North American and European internet users now make up only about a quarter of the world’s users. Furthermore, while countries like the US and the UK have almost reached internet saturation, Africa, Asia and Latin America are home to billions more people who will come online in the next few years.
The networking of humanity is no longer confined to a few economically prosperous parts of the world. For the first time in history, we are creating a truly global and accessible communication network. However, while access to the internet is quickly being democratised, research by us for the Geonet project at the Oxford Internet Institute shows that web content remains heavily skewed towards rich, western countries.
All of sub-Saharan Africa combined, despite having 10% of the world’s internet users, registers only 0.7% of the world’s domain names (a good proxy for how much web content is produced) and 0.5% of the world’s commits (or revisions) to GitHub (a proxy for how much computer code people write and share in a place). France alone produces 5.7 times more GitHub commits and 3.4 times more domain registrations than all the sub-Saharan countries.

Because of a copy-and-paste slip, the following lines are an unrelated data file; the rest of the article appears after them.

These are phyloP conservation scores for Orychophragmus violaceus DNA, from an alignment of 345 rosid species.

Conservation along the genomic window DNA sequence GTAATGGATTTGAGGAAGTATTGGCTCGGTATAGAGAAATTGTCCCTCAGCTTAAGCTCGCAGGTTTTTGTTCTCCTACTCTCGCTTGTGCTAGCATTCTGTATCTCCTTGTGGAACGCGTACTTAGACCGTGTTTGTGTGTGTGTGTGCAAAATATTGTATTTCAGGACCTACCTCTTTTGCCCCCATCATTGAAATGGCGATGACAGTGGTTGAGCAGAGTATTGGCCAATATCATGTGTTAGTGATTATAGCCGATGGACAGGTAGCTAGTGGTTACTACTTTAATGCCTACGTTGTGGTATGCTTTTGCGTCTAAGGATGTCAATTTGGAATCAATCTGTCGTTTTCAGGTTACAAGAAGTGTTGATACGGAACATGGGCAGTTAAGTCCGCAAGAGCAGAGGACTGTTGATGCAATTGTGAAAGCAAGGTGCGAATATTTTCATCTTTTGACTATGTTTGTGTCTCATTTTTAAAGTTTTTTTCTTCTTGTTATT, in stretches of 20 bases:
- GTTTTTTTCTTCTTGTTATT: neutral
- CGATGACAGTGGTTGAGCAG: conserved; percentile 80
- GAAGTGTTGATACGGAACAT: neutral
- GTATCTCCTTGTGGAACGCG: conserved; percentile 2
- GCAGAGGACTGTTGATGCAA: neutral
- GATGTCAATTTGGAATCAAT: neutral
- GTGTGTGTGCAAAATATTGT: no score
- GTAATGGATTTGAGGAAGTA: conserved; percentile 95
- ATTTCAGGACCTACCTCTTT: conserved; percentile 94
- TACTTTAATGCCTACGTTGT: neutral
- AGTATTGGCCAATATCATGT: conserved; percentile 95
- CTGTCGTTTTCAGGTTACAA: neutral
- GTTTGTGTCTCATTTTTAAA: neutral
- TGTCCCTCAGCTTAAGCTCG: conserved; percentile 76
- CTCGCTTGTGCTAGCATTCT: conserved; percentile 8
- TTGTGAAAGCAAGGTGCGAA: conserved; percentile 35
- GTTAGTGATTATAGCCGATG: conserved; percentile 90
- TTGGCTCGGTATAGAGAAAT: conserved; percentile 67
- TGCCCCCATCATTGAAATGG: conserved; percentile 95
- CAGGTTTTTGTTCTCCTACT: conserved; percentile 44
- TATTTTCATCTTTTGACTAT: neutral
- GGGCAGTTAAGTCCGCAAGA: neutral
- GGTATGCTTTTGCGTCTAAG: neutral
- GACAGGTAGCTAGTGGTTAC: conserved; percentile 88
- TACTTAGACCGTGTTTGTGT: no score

The skewed geography and gender of Wikipedia edits is perhaps even more concerning. Research shows that the vast majority of content on Wikipedia written about most African countries is written by (primarily male) editors in Europe or North America. Wikipedia is one of the most used websites in the world and an important data source for countless platforms and services.